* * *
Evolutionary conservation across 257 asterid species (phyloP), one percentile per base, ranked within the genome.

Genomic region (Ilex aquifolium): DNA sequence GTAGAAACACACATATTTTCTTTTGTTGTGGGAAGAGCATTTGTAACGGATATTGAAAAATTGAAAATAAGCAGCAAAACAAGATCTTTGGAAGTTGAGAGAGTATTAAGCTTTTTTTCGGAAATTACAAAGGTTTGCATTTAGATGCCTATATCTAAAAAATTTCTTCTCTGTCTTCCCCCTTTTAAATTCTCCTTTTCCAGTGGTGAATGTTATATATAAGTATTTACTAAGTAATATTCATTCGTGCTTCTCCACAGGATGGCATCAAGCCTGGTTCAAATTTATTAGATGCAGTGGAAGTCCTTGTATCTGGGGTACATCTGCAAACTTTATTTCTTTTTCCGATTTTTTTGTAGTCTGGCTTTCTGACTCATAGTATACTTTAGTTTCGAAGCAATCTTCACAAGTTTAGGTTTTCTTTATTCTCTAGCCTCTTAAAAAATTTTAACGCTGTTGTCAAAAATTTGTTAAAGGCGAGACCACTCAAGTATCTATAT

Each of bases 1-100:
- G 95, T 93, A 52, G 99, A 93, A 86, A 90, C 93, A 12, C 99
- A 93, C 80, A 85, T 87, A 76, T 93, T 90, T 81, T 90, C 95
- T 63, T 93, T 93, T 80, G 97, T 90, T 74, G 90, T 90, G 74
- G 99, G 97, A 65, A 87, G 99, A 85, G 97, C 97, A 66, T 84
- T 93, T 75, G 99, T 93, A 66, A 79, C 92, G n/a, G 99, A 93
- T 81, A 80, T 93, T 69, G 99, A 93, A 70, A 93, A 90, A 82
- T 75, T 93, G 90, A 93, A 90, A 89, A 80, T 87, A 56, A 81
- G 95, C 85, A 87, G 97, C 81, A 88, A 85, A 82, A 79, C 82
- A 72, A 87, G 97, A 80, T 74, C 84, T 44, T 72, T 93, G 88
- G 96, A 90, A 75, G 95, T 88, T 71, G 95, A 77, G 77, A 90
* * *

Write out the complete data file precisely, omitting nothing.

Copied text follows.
Evolutionary conservation across 257 asterid species (phyloP), one percentile per base, ranked within the genome.

Genomic region (Ilex aquifolium): DNA sequence GTAGAAACACACATATTTTCTTTTGTTGTGGGAAGAGCATTTGTAACGGATATTGAAAAATTGAAAATAAGCAGCAAAACAAGATCTTTGGAAGTTGAGAGAGTATTAAGCTTTTTTTCGGAAATTACAAAGGTTTGCATTTAGATGCCTATATCTAAAAAATTTCTTCTCTGTCTTCCCCCTTTTAAATTCTCCTTTTCCAGTGGTGAATGTTATATATAAGTATTTACTAAGTAATATTCATTCGTGCTTCTCCACAGGATGGCATCAAGCCTGGTTCAAATTTATTAGATGCAGTGGAAGTCCTTGTATCTGGGGTACATCTGCAAACTTTATTTCTTTTTCCGATTTTTTTGTAGTCTGGCTTTCTGACTCATAGTATACTTTAGTTTCGAAGCAATCTTCACAAGTTTAGGTTTTCTTTATTCTCTAGCCTCTTAAAAAATTTTAACGCTGTTGTCAAAAATTTGTTAAAGGCGAGACCACTCAAGTATCTATAT

Each of bases 1-100:
- G 95, T 93, A 52, G 99, A 93, A 86, A 90, C 93, A 12, C 99
- A 93, C 80, A 85, T 87, A 76, T 93, T 90, T 81, T 90, C 95
- T 63, T 93, T 93, T 80, G 97, T 90, T 74, G 90, T 90, G 74
- G 99, G 97, A 65, A 87, G 99, A 85, G 97, C 97, A 66, T 84
- T 93, T 75, G 99, T 93, A 66, A 79, C 92, G n/a, G 99, A 93
- T 81, A 80, T 93, T 69, G 99, A 93, A 70, A 93, A 90, A 82
- T 75, T 93, G 90, A 93, A 90, A 89, A 80, T 87, A 56, A 81
- G 95, C 85, A 87, G 97, C 81, A 88, A 85, A 82, A 79, C 82
- A 72, A 87, G 97, A 80, T 74, C 84, T 44, T 72, T 93, G 88
- G 96, A 90, A 75, G 95, T 88, T 71, G 95, A 77, G 77, A 90